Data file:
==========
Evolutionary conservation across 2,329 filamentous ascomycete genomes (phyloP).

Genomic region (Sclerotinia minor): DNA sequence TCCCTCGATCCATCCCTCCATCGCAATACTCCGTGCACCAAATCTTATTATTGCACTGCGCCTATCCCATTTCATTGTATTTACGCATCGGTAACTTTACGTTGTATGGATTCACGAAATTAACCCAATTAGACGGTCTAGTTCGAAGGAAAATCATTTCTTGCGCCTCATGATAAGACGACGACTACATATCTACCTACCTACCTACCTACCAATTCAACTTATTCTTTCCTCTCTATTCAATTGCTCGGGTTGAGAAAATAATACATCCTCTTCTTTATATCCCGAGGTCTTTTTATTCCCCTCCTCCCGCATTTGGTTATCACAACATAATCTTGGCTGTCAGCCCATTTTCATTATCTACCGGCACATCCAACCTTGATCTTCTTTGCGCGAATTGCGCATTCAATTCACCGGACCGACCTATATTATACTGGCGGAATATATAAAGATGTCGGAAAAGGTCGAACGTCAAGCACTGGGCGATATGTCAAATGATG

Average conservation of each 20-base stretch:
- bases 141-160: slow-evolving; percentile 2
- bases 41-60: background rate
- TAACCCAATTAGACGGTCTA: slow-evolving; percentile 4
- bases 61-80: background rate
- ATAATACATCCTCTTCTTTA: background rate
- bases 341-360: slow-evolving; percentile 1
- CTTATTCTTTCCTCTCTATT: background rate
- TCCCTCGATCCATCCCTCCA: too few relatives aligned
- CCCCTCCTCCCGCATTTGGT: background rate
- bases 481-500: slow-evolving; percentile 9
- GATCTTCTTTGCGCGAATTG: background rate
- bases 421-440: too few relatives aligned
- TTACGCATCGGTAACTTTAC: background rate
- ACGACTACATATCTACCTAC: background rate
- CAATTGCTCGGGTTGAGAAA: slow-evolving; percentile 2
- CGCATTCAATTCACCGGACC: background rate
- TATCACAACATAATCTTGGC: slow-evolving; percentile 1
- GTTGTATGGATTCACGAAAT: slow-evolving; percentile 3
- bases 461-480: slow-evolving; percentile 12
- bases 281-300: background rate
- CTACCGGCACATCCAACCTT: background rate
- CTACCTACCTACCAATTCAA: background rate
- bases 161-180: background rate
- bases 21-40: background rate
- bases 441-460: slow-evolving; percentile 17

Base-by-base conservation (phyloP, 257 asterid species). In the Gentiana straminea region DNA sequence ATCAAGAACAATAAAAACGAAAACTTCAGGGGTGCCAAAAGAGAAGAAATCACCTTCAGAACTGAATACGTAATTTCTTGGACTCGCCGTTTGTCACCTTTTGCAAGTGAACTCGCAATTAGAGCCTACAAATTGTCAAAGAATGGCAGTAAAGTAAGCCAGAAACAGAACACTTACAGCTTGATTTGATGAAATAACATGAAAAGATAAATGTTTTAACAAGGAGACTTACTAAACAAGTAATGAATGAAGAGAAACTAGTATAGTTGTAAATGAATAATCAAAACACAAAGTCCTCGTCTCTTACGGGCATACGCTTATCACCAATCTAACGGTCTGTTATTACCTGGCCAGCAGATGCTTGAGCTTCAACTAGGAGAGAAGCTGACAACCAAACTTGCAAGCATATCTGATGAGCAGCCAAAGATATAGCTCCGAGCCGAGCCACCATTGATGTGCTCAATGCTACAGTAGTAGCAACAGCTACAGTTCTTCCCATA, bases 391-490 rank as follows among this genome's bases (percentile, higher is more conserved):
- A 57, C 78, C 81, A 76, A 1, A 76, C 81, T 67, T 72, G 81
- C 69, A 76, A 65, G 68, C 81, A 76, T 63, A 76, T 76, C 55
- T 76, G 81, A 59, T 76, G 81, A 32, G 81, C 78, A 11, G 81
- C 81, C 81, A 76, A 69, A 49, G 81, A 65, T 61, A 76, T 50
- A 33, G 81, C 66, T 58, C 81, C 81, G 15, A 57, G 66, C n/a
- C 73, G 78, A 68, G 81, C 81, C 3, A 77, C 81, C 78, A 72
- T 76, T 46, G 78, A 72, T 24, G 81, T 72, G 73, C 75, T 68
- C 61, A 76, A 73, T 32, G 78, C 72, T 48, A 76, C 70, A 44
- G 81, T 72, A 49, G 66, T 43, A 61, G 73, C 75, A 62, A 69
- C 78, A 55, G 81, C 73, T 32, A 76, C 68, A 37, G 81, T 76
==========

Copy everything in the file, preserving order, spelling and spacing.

Evolutionary conservation across 2,329 filamentous ascomycete genomes (phyloP).

Genomic region (Sclerotinia minor): DNA sequence TCCCTCGATCCATCCCTCCATCGCAATACTCCGTGCACCAAATCTTATTATTGCACTGCGCCTATCCCATTTCATTGTATTTACGCATCGGTAACTTTACGTTGTATGGATTCACGAAATTAACCCAATTAGACGGTCTAGTTCGAAGGAAAATCATTTCTTGCGCCTCATGATAAGACGACGACTACATATCTACCTACCTACCTACCTACCAATTCAACTTATTCTTTCCTCTCTATTCAATTGCTCGGGTTGAGAAAATAATACATCCTCTTCTTTATATCCCGAGGTCTTTTTATTCCCCTCCTCCCGCATTTGGTTATCACAACATAATCTTGGCTGTCAGCCCATTTTCATTATCTACCGGCACATCCAACCTTGATCTTCTTTGCGCGAATTGCGCATTCAATTCACCGGACCGACCTATATTATACTGGCGGAATATATAAAGATGTCGGAAAAGGTCGAACGTCAAGCACTGGGCGATATGTCAAATGATG

Average conservation of each 20-base stretch:
- bases 141-160: slow-evolving; percentile 2
- bases 41-60: background rate
- TAACCCAATTAGACGGTCTA: slow-evolving; percentile 4
- bases 61-80: background rate
- ATAATACATCCTCTTCTTTA: background rate
- bases 341-360: slow-evolving; percentile 1
- CTTATTCTTTCCTCTCTATT: background rate
- TCCCTCGATCCATCCCTCCA: too few relatives aligned
- CCCCTCCTCCCGCATTTGGT: background rate
- bases 481-500: slow-evolving; percentile 9
- GATCTTCTTTGCGCGAATTG: background rate
- bases 421-440: too few relatives aligned
- TTACGCATCGGTAACTTTAC: background rate
- ACGACTACATATCTACCTAC: background rate
- CAATTGCTCGGGTTGAGAAA: slow-evolving; percentile 2
- CGCATTCAATTCACCGGACC: background rate
- TATCACAACATAATCTTGGC: slow-evolving; percentile 1
- GTTGTATGGATTCACGAAAT: slow-evolving; percentile 3
- bases 461-480: slow-evolving; percentile 12
- bases 281-300: background rate
- CTACCGGCACATCCAACCTT: background rate
- CTACCTACCTACCAATTCAA: background rate
- bases 161-180: background rate
- bases 21-40: background rate
- bases 441-460: slow-evolving; percentile 17

Base-by-base conservation (phyloP, 257 asterid species). In the Gentiana straminea region DNA sequence ATCAAGAACAATAAAAACGAAAACTTCAGGGGTGCCAAAAGAGAAGAAATCACCTTCAGAACTGAATACGTAATTTCTTGGACTCGCCGTTTGTCACCTTTTGCAAGTGAACTCGCAATTAGAGCCTACAAATTGTCAAAGAATGGCAGTAAAGTAAGCCAGAAACAGAACACTTACAGCTTGATTTGATGAAATAACATGAAAAGATAAATGTTTTAACAAGGAGACTTACTAAACAAGTAATGAATGAAGAGAAACTAGTATAGTTGTAAATGAATAATCAAAACACAAAGTCCTCGTCTCTTACGGGCATACGCTTATCACCAATCTAACGGTCTGTTATTACCTGGCCAGCAGATGCTTGAGCTTCAACTAGGAGAGAAGCTGACAACCAAACTTGCAAGCATATCTGATGAGCAGCCAAAGATATAGCTCCGAGCCGAGCCACCATTGATGTGCTCAATGCTACAGTAGTAGCAACAGCTACAGTTCTTCCCATA, bases 391-490 rank as follows among this genome's bases (percentile, higher is more conserved):
- A 57, C 78, C 81, A 76, A 1, A 76, C 81, T 67, T 72, G 81
- C 69, A 76, A 65, G 68, C 81, A 76, T 63, A 76, T 76, C 55
- T 76, G 81, A 59, T 76, G 81, A 32, G 81, C 78, A 11, G 81
- C 81, C 81, A 76, A 69, A 49, G 81, A 65, T 61, A 76, T 50
- A 33, G 81, C 66, T 58, C 81, C 81, G 15, A 57, G 66, C n/a
- C 73, G 78, A 68, G 81, C 81, C 3, A 77, C 81, C 78, A 72
- T 76, T 46, G 78, A 72, T 24, G 81, T 72, G 73, C 75, T 68
- C 61, A 76, A 73, T 32, G 78, C 72, T 48, A 76, C 70, A 44
- G 81, T 72, A 49, G 66, T 43, A 61, G 73, C 75, A 62, A 69
- C 78, A 55, G 81, C 73, T 32, A 76, C 68, A 37, G 81, T 76